• According to an embodiment of the invention the light source further comprises a halogen light bulb and a reflector arrangement.
  • According to another embodiment of the invention the apparatus comprises a second light guide having a light receiving end for receiving light from the light bulb and reflector arrangement and a light output end directing the light to the light input end of the light concentrator.
  • According to another embodiment of the invention the apparatus comprises a number of said light concentrator elements in series, preferably provided with interconnecting light guides.
  • BRIEF DESCRIPTION OF THE DRAWINGS
  • In the following detailed portion of the present description, the invention will be explained in more detail with reference to the exemplary embodiments shown in the drawings, in which
    • Figure 1 is a sectional view of a preferred embodiment of the apparatus according to the invention,
    • Figure 2 is a detail of the apparatus according to another embodiment of the invention,
    • Figure 3 is a detail in of a further embodiment of the invention,
    • Figure 4 is a detail of a last embodiment of the invention, and
    • Figure 5 is another view on the detail of the last embodiment of the invention.
  • DETAILED DESCRIPTION OF THE INVENTION
  • The apparatus according to a preferred embodiment of the invention shown in FIG. 1 for curing dental filling material includes a housing 1. The housing 1 comprises a dome-shape rear part 2a and a tapered front part 2b which together define an enclosure. A handle (not shown) may be provided to allow the curing light to be held and manipulated by the dentist in use. A first light guide 3 protrudes from the forward end of the housing 1. Within the tapered front part 2b of the housing 1 is mounted a second light guide 8 and a non-imaging light concentrator 7.
  • Within the dome-shaped rear part 2a of the housing 1 is an arrangement comprising a halogen bulb 4 and a reflector 5. The bulb 4 is a conventional halogen bulb and is mounted at the focal point of the reflector. The reflector is positioned to direct the light forwardly toward a second rod-shaped light guide 8. Bulb 4 is plugged into a socket 11 which is supported by a print board 14 with a microprocessor 16. A cooler (not shown) may be placed behind the bulb 4 and reflector 5 arrangement. The microprocessor 16 shall monitors the internal temperature of the apparatus, and cuts the power to the bulb 4, if necessary, to avoid overheating of the apparatus. The microprocessor 16 further monitors if the halogen bulb 4 ceases to work and thus issues an alarm signal. Moreover the microprocessor 16 can cut off the power to the bulb 4 after a pre-set delay.
  • The Bulb 4 and the reflector 5 are disposed symmetrically respect to a longitudinal axis A--A of the housing 1. A sleeve 9 at the tapered front part 2b of the housing receives the first light guide 3 and is also symmetrical about axis A--A so that the first light guide 3 itself will be centered on that axis. The fist light guide 3 has an input end 3a for receiving light from the light source, and an output end 3b for directing light to the target material to be cured. Examples of suitable materials for the first light guide 3 are glass, polycarbonate, and polymethylmethacrylate.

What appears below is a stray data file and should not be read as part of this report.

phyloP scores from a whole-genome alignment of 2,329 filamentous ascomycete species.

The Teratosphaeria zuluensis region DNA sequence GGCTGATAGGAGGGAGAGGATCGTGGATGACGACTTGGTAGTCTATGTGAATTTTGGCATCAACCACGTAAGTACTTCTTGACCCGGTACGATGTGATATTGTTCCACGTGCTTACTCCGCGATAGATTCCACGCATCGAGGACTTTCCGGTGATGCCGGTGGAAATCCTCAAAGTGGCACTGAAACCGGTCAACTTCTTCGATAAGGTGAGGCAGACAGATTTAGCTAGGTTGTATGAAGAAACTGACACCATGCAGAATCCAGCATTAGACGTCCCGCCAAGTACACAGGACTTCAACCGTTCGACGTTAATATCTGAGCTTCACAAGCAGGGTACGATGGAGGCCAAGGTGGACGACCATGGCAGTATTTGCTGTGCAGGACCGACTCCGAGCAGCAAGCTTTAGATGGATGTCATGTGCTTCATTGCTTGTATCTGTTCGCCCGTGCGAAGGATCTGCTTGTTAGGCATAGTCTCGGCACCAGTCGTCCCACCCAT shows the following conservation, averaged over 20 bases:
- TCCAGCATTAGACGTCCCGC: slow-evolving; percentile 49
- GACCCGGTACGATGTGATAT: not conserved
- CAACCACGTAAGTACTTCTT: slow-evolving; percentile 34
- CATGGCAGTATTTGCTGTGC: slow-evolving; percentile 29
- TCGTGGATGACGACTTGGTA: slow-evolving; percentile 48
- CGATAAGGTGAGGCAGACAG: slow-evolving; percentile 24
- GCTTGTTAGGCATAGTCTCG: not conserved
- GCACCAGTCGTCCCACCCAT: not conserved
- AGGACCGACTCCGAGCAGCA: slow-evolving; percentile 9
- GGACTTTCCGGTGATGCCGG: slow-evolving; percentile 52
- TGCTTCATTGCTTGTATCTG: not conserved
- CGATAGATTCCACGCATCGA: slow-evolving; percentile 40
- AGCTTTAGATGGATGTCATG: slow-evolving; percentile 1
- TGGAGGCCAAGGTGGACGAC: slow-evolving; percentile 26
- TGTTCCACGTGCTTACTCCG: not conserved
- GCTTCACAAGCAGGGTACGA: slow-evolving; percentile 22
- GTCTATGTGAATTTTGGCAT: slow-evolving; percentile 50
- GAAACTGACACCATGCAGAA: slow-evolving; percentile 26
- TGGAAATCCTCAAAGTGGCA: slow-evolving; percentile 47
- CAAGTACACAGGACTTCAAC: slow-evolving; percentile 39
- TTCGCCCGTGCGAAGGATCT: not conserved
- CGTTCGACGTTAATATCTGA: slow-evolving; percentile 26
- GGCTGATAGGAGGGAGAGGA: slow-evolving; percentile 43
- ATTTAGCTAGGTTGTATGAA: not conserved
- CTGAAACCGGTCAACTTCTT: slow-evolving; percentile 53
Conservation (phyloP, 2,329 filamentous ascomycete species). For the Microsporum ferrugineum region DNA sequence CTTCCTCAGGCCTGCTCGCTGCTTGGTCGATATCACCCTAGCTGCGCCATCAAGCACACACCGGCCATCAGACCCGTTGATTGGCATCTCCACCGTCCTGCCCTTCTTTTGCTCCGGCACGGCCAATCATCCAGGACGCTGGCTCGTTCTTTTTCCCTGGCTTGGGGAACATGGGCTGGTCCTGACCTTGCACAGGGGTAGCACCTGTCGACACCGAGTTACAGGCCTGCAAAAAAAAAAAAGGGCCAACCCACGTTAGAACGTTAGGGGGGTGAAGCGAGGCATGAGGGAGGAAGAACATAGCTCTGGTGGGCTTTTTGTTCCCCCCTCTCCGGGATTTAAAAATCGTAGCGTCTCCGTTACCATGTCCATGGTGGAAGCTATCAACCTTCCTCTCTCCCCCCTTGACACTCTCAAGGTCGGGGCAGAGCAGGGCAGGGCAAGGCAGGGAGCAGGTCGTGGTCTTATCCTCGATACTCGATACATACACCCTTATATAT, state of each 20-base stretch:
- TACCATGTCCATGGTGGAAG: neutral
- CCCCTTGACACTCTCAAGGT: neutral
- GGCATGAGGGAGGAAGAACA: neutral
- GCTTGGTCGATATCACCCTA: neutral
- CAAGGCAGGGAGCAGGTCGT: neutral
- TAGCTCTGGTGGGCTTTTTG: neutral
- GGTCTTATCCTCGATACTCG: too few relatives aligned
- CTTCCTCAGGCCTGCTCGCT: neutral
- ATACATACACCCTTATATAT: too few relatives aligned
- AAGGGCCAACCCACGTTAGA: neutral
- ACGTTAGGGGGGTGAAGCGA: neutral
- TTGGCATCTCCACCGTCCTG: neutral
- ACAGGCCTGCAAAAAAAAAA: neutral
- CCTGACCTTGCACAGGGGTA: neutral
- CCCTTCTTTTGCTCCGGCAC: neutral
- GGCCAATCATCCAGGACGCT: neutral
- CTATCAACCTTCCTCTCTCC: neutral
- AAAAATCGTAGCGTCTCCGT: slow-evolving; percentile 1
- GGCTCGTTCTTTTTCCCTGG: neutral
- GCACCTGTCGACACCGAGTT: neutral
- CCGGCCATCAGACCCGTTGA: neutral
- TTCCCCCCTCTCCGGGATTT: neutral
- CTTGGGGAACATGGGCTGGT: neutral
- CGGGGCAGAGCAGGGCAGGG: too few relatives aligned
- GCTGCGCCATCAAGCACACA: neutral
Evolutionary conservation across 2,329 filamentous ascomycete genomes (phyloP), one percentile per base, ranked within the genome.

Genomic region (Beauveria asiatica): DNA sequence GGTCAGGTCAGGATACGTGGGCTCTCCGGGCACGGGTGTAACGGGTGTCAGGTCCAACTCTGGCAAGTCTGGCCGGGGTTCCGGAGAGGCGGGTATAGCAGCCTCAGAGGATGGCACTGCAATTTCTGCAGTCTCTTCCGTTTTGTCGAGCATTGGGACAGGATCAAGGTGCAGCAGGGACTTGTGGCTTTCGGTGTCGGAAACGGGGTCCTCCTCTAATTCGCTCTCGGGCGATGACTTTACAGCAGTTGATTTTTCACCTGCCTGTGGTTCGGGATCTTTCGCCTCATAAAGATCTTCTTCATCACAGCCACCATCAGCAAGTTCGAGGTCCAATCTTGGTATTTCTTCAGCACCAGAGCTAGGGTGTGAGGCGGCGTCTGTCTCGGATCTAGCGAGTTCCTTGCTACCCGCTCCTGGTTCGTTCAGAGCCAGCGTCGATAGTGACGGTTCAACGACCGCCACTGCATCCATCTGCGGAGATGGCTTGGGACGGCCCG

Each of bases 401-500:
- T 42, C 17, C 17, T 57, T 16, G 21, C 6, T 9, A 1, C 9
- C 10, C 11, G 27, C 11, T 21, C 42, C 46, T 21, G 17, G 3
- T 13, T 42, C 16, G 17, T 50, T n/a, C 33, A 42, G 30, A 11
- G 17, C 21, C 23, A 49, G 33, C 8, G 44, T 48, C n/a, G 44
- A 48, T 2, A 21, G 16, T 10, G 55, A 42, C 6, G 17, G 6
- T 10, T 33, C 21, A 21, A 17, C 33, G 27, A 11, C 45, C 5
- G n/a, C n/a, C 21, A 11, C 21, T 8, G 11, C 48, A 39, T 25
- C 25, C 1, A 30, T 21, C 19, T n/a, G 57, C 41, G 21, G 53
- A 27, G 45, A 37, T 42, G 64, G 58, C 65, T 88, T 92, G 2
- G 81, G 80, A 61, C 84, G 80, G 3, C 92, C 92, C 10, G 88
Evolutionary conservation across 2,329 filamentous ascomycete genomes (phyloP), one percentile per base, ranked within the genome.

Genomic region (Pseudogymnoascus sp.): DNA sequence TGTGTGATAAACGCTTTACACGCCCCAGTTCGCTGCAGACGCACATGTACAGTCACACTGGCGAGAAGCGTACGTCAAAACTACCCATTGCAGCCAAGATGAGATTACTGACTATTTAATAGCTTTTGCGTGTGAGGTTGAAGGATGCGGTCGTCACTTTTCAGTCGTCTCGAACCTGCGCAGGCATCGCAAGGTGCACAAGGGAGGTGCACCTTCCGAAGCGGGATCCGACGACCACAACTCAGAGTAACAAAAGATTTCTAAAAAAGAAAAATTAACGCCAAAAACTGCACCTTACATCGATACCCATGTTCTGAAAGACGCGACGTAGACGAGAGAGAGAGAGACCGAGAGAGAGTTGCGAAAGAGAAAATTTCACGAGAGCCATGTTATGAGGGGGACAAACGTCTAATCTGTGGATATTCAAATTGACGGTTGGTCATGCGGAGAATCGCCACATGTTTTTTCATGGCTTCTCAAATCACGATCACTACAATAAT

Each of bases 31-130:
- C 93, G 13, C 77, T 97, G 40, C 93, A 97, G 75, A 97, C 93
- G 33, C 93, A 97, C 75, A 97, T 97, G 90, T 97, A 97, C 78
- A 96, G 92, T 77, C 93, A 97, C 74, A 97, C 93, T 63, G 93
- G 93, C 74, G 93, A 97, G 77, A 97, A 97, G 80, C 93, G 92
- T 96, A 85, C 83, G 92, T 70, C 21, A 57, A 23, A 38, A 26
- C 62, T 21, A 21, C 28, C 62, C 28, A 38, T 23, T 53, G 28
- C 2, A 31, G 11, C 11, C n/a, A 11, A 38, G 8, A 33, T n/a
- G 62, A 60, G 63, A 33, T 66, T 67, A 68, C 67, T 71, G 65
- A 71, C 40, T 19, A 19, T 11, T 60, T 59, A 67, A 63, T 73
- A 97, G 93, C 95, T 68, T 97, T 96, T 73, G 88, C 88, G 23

• A light concentrator element 7 of frusto-conical shape is arranged between the light guide 3 and the second light guide 8. The base "input" surface 7b of the light concentrator element 7 has a diameter which is larger that the diameter of the output end 8b of the second light concentrator 8 thus allowing a number of light emitting diodes (LEDs) 20 to be placed circular around the glass rod. Typically 10 to 20 laser diodes or blue LEDs are used. The LEDs 20 are mounted on a print board 22 facing the light input end 7b of the light concentrator element 7, and angled such as to optimise the transmittance of the LED light through the light concentrator 7 and into the first light guide 3 which functions as a standard dental glass multimode fibre optical tip.
  • The output end 7a of the light concentrator has a diameter corresponding to the diameter of the input end 3a of the first light guide 3. The first light guide 3 is preferably tapered. The second light guide 8 has approximately a diameter corresponding to the diameter of the input end 3a of the first light guide 3.
    The first light guide 3 is easily removable for cleaning or replacement.
  • According to the preferred embodiment the light concentrator element 7 and the second light guide 8 are formed of one piece of material. The concentrator element 7 and the second light guide 8 are positioned symmetrically about axis A--A with the input end 8a of the second light guide 8 facing the light bulb 4 and reflector 5 arrangement for receiving light from this source, and the narrower (output) end 7a of the light concentrator element 7 in "line" with the first light guide 3. The light concentrator element 7 and the second light guide 8 may be made of glass, or an appropriate plastic material such a polycarbonate, or polymethylmethacrylate, in quality that ensures a minimum of loss of light.
  • At the input end 8a of the second light guide 8 is an interferential filter 10 of the type conventionally used in curing apparatuses, with a band of transmittance (400-500 nm). Inside the front part 2b is arranged a generally tube shaped plastic support element 12 receiving and holding the light concentrator element 7, the second light guide 8 and the filter 10 in place.
  • The light rays from the bulb 4 are directed by the reflector 5 forwardly through the filter 10 into the second light guide 8, pass the light concentrator 7 and then delivered into the first light guide 3. The light from the LEDs 20 enters the light concentrator element 7 and mixes with the light from the halogen bulb 4. The light from the halogen bulb 4 will be characterised by the window of the filter, typically allowing only light in the spectrum of 400 to 500 nm. In that spectrum the intensity of each wavelength will be in the same magnitude. The light from the LEDs will have a typically wavelength of 470 nm +/- 5 nm. At the optimal wavelengths the light from the LEDs will have about the same or higher intensity, compared to the light originating from the halogen bulb 4. Therefore the combined intensity of the light with a wavelength of around 470 nm leaving the output end 3b of the fist light guide, will be about double as high as achieved with either one of the light sources alone.